You are asking at least two different questions. As to whether you could be Jewish and "get away with it", at least until someone denounced you, I don't think it worked like that. Your ethnicity was known to the state, via your birth certificate and other essential documents. There were borderline cases involving people who were fractionally Jewish, and there were rules laid down for those. In the event of a dispute, I suppose your case went to judicial review/appeal. See also the Ahnenpass.
Your other question involves the status of German Jews in Germany around 1943. No the authorities didn't imprison or expel all Jews even as late as 1943. Your status and treatment depended on a number of tests. Far and away the best guarantee of your "safety" was to have a non-Jewish spouse. Also helpful was to have served in the German Army in WW1. I imagine financial means and influential connections also came into it.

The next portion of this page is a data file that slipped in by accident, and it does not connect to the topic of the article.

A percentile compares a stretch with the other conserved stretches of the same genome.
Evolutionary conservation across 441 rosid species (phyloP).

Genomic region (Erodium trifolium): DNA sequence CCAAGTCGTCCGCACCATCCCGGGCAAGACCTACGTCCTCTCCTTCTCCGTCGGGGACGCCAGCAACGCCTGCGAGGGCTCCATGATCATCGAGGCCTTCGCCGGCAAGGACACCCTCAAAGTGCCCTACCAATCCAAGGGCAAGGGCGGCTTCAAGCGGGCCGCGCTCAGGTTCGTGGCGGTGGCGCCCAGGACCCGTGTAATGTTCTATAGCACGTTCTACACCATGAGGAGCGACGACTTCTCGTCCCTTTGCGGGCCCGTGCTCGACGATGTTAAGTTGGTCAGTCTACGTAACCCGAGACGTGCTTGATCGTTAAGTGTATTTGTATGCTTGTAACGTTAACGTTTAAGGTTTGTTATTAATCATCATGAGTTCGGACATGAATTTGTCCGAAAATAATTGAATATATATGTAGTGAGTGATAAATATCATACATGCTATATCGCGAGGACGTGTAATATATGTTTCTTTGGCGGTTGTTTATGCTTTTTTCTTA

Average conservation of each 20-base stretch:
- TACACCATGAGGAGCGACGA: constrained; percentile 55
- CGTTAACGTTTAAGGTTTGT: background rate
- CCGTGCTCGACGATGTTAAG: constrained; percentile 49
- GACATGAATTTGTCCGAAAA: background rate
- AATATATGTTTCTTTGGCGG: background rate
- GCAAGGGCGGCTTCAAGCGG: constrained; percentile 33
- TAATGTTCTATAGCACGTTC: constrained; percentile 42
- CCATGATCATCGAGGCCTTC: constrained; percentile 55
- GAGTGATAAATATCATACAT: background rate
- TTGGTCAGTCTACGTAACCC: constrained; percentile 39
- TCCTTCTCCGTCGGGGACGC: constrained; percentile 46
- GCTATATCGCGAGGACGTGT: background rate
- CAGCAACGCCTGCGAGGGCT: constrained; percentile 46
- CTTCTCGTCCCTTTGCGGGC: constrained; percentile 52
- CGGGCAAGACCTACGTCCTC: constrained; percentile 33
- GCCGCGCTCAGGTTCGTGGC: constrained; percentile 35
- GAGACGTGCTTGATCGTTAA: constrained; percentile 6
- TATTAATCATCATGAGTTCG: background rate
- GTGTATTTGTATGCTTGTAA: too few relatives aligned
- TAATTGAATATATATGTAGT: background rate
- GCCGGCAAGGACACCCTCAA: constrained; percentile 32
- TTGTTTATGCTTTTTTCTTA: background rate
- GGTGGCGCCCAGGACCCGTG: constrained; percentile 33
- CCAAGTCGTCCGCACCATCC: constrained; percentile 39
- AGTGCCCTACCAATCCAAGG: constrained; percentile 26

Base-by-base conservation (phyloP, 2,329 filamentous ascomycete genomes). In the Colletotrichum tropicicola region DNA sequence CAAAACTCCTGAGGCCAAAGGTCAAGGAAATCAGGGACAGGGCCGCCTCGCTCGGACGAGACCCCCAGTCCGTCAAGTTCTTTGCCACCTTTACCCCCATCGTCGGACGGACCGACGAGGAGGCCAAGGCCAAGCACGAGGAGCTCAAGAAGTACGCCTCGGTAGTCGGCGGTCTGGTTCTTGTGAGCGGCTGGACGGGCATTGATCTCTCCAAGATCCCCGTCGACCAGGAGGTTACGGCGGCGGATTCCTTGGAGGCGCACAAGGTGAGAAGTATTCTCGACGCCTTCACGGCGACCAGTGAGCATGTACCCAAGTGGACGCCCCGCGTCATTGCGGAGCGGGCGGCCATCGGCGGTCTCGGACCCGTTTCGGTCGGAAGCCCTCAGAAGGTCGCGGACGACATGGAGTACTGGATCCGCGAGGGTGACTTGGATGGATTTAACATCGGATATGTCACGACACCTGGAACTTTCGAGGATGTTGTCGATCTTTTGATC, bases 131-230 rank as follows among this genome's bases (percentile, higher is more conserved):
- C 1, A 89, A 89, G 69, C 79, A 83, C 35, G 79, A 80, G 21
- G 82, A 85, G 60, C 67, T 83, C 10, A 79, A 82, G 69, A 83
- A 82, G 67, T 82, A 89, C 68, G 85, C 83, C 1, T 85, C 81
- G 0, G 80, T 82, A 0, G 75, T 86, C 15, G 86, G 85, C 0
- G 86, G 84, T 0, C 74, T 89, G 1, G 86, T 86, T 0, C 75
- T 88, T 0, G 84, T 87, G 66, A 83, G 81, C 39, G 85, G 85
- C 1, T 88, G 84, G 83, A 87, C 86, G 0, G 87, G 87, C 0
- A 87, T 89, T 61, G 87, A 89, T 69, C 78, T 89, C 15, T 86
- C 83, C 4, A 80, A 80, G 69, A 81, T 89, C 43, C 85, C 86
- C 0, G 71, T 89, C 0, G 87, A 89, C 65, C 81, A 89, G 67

So a Jew who could tick some of those boxes could still be technically "at liberty" in Germany in 1945 (as the diarist Victor Klemperer was). At liberty, in Victor Klemperer's case, meant being confined to a "Jew House" (extremely cramped communal housing), very reduced rations compared to other Germans, unable to work (except for humiliating work duties such as road sweeping and snow clearing which he was required to perform), and constantly in fear of arrest. But not necessarily actually imprisoned.
Being denounced to the gestapo need have nothing to do with being Jewish. Favourites included black marketeering, not complying with blackouts, listening to foreign radio, defeatist talk. Could it be your character was denounced for one of these "crimes"? If you faced one of these charges and were also Jewish, then you faced far graver consequences of course.
Then there were all the things that Jews weren't allowed to own or use (e.g. bicycles 1936, radios 1939). Your concentration camp survivor could have been denounced, not for being a Jew per se, but for flouting one of those anti-Jewish laws.